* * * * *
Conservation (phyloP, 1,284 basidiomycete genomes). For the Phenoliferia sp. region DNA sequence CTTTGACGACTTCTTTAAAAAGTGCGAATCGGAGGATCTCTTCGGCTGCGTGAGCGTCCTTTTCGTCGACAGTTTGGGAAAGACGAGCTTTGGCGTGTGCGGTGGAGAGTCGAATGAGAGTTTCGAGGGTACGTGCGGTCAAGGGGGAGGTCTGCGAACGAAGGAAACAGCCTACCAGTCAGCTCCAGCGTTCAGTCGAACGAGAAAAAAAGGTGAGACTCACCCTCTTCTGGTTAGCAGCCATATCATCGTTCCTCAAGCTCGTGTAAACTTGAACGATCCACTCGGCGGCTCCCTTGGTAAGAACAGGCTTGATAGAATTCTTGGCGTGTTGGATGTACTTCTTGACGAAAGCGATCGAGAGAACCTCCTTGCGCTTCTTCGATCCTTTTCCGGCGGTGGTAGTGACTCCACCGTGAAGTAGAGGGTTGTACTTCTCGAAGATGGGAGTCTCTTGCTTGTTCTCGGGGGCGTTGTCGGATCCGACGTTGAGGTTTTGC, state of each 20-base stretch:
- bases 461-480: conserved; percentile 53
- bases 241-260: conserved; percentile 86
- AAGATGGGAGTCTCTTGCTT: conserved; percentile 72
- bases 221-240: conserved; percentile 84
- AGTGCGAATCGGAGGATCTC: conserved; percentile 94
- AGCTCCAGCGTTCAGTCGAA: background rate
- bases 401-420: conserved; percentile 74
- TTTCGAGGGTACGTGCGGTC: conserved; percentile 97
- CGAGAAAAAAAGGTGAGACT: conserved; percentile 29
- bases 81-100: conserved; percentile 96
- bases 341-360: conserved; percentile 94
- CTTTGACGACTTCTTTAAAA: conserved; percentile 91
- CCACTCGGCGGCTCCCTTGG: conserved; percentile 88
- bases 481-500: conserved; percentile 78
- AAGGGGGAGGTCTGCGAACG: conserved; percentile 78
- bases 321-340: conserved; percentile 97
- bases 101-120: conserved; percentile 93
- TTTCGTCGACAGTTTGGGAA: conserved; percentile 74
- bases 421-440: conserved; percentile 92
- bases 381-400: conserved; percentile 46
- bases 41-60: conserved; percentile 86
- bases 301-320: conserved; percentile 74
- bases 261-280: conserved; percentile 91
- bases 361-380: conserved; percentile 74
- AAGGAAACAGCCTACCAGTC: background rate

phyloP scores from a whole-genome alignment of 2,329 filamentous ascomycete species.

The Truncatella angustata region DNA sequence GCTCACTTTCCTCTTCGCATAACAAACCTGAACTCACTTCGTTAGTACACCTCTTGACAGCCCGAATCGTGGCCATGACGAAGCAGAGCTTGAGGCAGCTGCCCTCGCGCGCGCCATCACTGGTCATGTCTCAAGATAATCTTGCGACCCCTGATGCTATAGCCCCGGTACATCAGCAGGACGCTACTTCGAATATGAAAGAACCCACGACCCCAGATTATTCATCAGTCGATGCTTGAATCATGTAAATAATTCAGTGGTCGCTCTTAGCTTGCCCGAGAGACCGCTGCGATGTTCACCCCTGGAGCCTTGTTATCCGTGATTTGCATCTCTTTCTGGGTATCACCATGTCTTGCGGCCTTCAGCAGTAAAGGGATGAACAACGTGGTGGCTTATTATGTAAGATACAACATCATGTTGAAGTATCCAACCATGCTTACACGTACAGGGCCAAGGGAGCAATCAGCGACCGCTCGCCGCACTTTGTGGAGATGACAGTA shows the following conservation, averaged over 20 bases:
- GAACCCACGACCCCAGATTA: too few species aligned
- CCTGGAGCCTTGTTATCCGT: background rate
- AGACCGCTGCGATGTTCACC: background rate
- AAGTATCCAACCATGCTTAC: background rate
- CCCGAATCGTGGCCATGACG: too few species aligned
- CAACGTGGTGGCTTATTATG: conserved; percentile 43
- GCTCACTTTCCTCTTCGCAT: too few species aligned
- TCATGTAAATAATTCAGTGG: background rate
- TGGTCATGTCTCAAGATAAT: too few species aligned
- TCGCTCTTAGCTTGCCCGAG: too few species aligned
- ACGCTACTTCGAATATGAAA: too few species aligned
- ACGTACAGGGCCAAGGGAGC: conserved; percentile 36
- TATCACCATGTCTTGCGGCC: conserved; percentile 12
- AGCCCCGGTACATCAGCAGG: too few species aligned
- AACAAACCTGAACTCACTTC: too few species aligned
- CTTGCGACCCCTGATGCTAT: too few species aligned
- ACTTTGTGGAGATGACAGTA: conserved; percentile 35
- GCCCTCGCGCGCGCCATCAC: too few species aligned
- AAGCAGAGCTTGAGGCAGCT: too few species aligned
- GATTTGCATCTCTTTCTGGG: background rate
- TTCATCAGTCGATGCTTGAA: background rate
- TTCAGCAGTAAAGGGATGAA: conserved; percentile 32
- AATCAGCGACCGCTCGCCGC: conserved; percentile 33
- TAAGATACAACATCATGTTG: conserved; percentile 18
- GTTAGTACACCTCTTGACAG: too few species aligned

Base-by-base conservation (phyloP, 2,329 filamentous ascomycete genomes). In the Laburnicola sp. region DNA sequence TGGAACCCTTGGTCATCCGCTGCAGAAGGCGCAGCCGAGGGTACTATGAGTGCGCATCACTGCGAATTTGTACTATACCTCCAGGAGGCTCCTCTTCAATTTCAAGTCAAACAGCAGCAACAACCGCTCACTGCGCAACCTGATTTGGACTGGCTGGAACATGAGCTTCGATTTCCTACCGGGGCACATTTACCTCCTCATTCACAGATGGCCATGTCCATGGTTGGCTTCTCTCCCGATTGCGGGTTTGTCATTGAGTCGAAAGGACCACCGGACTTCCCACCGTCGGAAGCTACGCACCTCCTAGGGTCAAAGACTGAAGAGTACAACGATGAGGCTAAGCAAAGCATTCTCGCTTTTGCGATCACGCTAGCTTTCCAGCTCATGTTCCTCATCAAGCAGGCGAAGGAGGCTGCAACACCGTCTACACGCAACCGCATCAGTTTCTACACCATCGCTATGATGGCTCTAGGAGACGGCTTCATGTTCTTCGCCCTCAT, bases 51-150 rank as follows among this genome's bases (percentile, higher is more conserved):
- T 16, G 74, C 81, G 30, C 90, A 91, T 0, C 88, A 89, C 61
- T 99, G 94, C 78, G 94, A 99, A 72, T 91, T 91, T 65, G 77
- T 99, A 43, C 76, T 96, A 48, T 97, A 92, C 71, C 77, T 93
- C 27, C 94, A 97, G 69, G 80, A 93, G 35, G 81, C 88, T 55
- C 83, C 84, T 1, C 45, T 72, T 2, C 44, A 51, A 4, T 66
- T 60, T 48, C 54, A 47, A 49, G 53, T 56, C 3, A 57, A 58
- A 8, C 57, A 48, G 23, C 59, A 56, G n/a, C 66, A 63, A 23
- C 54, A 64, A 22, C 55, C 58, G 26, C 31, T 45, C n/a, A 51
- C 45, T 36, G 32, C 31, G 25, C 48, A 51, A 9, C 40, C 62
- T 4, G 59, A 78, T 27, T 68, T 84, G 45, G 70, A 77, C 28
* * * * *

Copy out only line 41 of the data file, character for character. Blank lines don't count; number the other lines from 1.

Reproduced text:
- TATCACCATGTCTTGCGGCC: conserved; percentile 12